January 29, 2019 - Alisson Clark | Portrait by Brianne Lehan and Lyon Duong/UF Photography. Artwork: "Paradise on Fire IV, 2007, Paradise on Fire II, 2007, Paradise on Fire I, 2007, Paradise on Fire V, 2007" by UF College of the Arts
By using drones to get a bird’s-eye view of the Amazon and other key conservation areas, she’s helping sustainable tourism gain ground as an alternative to deforestation.
As co-director of the GatorEye Unmanned Flying Laboratory, Almeyda Zambrano is pioneering a faster way to gather data via 3D drone scans. “Typically, I would ask people about their forest and rely on those answers. But if I can quickly fly over it, I can get gigabytes of data on the quality of that forest — for example, how much carbon is it sequestering, or the area of secondary vs. old-growth forest, which is hard to map via questionnaire. My next step is to compare how ecotourism can result in environmental and social win-wins. The results will help enable long-term sustainability for these enterprises in the global tourism market.”
After getting her master’s degree from UF’s Center for Latin American Studies, Almeyda Zambrano went on to Stanford for her doctorate in anthropology and Harvard for post-doctoral work in sustainability science. “Those are amazing places with lots going on, but in terms of the number of researchers collaborating on interdisciplinary research in the Amazon, I don’t think there’s any place better than UF. Right now, I’m involved in a collaboration among faculty in wildlife, sociology, tourism and forestry. It’s really an outstanding collaborative environment.”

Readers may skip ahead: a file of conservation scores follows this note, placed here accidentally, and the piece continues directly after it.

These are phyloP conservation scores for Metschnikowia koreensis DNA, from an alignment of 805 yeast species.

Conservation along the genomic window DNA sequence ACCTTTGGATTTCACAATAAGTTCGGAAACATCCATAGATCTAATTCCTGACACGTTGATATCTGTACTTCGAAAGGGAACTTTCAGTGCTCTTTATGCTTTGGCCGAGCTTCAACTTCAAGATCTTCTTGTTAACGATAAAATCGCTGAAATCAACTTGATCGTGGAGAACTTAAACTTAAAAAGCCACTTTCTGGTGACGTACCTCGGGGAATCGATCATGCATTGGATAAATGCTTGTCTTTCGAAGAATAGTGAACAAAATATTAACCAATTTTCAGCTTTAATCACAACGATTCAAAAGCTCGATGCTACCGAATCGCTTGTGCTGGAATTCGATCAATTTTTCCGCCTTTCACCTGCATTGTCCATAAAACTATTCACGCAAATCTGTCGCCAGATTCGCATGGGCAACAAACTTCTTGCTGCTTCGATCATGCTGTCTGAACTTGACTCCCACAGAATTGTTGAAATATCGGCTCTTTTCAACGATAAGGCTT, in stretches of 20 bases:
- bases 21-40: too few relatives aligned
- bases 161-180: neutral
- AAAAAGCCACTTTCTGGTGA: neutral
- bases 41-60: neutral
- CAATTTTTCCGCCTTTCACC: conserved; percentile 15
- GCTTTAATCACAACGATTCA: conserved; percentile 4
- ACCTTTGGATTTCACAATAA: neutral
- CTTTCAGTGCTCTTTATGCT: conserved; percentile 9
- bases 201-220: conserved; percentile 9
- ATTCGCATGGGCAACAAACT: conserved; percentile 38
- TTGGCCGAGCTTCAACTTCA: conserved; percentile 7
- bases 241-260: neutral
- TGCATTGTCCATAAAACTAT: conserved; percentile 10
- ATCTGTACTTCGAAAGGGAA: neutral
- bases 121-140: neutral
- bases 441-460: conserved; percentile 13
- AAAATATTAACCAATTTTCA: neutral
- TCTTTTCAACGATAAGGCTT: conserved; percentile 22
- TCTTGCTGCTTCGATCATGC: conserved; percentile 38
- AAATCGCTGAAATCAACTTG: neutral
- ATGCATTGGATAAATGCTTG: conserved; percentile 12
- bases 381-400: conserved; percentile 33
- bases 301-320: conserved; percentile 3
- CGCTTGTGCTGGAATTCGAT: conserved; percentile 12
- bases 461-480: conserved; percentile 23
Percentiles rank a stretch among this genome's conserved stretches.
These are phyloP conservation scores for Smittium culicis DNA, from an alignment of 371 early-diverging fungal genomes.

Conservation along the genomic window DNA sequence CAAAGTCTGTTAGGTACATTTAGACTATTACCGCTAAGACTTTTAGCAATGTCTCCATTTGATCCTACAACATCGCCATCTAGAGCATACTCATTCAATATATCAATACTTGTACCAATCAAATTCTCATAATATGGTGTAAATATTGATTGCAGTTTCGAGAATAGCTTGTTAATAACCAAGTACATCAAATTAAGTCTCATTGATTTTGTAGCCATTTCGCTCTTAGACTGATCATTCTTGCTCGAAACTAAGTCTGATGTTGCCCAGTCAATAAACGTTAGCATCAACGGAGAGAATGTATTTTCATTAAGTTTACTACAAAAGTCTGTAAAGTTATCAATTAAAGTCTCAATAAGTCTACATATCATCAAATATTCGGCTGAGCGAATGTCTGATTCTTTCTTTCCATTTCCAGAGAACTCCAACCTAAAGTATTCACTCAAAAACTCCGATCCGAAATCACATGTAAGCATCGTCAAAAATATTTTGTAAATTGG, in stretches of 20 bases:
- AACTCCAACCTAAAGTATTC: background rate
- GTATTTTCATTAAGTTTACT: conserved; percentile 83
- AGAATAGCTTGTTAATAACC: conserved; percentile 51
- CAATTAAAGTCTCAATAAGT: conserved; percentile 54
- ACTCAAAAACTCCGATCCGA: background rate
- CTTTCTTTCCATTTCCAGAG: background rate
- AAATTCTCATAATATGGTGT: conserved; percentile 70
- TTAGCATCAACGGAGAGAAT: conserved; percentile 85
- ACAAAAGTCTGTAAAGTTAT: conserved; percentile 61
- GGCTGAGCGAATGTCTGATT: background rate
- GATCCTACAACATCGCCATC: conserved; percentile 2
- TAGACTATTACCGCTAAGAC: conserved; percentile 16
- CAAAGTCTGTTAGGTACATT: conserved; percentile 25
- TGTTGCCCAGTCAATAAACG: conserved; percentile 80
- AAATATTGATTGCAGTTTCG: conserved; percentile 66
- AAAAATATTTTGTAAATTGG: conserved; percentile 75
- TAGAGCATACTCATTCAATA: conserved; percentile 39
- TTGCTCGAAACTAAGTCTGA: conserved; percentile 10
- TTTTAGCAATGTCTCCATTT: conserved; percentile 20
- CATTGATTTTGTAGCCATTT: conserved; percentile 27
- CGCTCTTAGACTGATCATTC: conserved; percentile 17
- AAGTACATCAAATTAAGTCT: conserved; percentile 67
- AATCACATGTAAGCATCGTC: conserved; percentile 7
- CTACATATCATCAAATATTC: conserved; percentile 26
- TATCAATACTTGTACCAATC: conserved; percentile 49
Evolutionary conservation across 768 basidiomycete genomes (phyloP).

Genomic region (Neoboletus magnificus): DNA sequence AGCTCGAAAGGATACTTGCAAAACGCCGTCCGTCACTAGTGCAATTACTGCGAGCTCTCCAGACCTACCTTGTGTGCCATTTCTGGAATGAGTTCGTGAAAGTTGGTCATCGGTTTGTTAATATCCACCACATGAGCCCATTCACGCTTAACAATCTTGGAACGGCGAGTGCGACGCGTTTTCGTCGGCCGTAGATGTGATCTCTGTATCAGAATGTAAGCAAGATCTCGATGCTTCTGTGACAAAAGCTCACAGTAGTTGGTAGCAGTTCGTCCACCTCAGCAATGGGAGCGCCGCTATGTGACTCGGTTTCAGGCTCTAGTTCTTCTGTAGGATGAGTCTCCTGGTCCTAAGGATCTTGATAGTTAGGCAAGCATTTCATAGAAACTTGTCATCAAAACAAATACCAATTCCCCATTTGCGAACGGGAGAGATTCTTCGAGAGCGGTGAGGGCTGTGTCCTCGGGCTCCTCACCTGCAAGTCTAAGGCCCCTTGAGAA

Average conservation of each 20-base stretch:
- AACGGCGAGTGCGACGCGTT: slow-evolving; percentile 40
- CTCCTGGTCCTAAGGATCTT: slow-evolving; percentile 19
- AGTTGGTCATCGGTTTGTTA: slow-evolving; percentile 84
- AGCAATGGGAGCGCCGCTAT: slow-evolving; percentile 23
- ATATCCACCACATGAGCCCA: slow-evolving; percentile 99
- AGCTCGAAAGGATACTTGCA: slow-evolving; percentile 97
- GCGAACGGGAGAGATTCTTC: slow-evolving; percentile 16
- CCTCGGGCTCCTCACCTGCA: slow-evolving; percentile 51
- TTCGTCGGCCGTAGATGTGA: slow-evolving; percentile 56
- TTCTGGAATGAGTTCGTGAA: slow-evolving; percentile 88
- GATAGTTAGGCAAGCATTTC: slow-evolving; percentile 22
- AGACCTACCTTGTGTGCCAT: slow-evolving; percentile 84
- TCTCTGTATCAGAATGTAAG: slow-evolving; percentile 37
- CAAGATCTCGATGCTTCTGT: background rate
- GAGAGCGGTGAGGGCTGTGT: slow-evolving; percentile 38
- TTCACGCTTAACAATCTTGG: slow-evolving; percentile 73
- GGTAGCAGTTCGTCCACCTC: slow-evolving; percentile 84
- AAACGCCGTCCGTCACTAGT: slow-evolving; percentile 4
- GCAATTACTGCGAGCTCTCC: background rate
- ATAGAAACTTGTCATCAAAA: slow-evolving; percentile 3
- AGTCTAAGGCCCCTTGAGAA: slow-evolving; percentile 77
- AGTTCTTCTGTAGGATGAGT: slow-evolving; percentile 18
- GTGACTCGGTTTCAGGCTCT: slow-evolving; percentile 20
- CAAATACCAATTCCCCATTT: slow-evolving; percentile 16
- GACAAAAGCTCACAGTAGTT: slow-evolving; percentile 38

“I would like them to see the development and conservation possibilities within the Amazon, including but not limited to tourism. There are many approaches to enhance sustainable development, and the key is to have the tools, the framework, to select from the suite of possibilities those that are most effective, cost efficient, and will result in long-term results. I would like my students to have the broad vision of what’s possible, so if they choose, can be positive players on the global stage.”
“The pace of deforestation in the Amazon continues to increase. New political dynamics only give rise to concern. However, there is hope and solutions are possible. I’m collaborating on studies on forest regeneration and recovery of ecosystem services. Another example is Costa Rica, which continues to lead the world for sustainable tourism. It’s by no means perfect, but working in areas that are leading as positive examples gives me hope for areas such as the Amazon frontier.”
“If you’re looking to have an adventurous vacation, I would definitely encourage you to look into certified sustainable hotels where you can get an authentic experience and support conservation as well as families at the same time. National Geographic also has compiled a list of unique lodges of the world. I hope to continue visiting these locations, as each presents an example of success in widely varying social, economic and ecological landscapes.”
This is part of a series highlighting people at the University of Florida working to protect our well-being and the health of the planet, paired with works from the Harn Museum of Art exhibition “The World to Come: Art in the Age of the Anthropocene.” See more at ufl.to/theworldtocome.
This article was republished from UF News. Read the original article.